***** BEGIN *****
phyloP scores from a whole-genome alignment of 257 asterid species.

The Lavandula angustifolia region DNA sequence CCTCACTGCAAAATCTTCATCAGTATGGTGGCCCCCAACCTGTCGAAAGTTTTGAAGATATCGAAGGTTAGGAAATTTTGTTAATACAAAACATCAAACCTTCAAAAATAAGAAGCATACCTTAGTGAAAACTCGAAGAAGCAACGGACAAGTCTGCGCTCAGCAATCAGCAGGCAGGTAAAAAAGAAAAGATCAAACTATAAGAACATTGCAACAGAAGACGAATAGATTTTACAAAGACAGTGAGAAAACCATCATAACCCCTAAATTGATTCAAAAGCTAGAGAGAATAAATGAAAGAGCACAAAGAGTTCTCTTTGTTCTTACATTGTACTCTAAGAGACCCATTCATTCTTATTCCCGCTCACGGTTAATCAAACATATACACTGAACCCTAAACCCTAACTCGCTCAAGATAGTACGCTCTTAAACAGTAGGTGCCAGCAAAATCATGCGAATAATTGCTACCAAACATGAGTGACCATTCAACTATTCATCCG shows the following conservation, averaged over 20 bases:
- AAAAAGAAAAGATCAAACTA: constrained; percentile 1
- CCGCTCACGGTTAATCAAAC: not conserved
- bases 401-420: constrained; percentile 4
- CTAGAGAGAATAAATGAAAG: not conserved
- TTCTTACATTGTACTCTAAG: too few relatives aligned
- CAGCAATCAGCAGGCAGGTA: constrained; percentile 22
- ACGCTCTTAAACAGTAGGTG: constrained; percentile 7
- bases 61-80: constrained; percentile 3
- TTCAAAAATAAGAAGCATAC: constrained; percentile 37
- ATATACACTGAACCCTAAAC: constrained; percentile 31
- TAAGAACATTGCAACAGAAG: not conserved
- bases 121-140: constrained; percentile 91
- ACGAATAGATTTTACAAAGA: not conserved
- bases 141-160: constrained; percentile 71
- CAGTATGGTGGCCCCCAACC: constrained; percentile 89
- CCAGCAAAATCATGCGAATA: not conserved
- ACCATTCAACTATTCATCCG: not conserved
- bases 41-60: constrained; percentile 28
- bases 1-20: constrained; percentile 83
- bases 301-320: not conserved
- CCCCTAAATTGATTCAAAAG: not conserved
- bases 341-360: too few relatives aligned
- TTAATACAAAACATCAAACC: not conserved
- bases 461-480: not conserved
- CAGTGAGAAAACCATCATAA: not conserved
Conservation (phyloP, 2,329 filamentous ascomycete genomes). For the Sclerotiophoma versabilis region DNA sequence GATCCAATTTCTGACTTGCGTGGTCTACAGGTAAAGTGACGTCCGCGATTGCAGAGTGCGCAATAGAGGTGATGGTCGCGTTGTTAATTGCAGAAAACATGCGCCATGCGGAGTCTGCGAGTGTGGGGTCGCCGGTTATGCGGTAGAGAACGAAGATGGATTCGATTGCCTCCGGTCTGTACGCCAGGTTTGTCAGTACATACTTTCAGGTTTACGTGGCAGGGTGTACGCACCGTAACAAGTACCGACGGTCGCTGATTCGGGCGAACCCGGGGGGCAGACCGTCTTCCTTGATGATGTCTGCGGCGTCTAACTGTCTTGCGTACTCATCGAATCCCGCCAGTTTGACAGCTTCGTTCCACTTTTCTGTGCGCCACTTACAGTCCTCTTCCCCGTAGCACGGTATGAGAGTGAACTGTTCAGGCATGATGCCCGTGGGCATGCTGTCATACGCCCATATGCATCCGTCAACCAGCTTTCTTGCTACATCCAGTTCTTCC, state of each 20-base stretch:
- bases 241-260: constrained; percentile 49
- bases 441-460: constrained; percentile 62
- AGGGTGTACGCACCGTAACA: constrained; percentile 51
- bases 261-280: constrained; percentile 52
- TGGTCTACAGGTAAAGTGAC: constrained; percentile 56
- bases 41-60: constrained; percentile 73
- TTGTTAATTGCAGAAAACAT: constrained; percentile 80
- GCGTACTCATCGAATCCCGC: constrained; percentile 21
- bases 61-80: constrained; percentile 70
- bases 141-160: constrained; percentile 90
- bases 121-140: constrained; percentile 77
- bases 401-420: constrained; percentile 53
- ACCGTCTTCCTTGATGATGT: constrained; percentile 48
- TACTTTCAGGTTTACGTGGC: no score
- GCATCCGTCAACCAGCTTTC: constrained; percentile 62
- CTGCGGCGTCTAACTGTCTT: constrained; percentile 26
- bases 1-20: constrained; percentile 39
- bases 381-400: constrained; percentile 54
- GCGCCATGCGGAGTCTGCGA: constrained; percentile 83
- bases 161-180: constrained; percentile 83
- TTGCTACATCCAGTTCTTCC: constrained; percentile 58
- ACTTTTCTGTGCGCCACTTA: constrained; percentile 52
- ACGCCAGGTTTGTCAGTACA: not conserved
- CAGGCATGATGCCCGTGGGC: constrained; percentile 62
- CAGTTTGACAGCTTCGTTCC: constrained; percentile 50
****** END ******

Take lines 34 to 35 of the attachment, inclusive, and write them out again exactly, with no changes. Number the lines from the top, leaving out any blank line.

- bases 41-60: constrained; percentile 73
- TTGTTAATTGCAGAAAACAT: constrained; percentile 80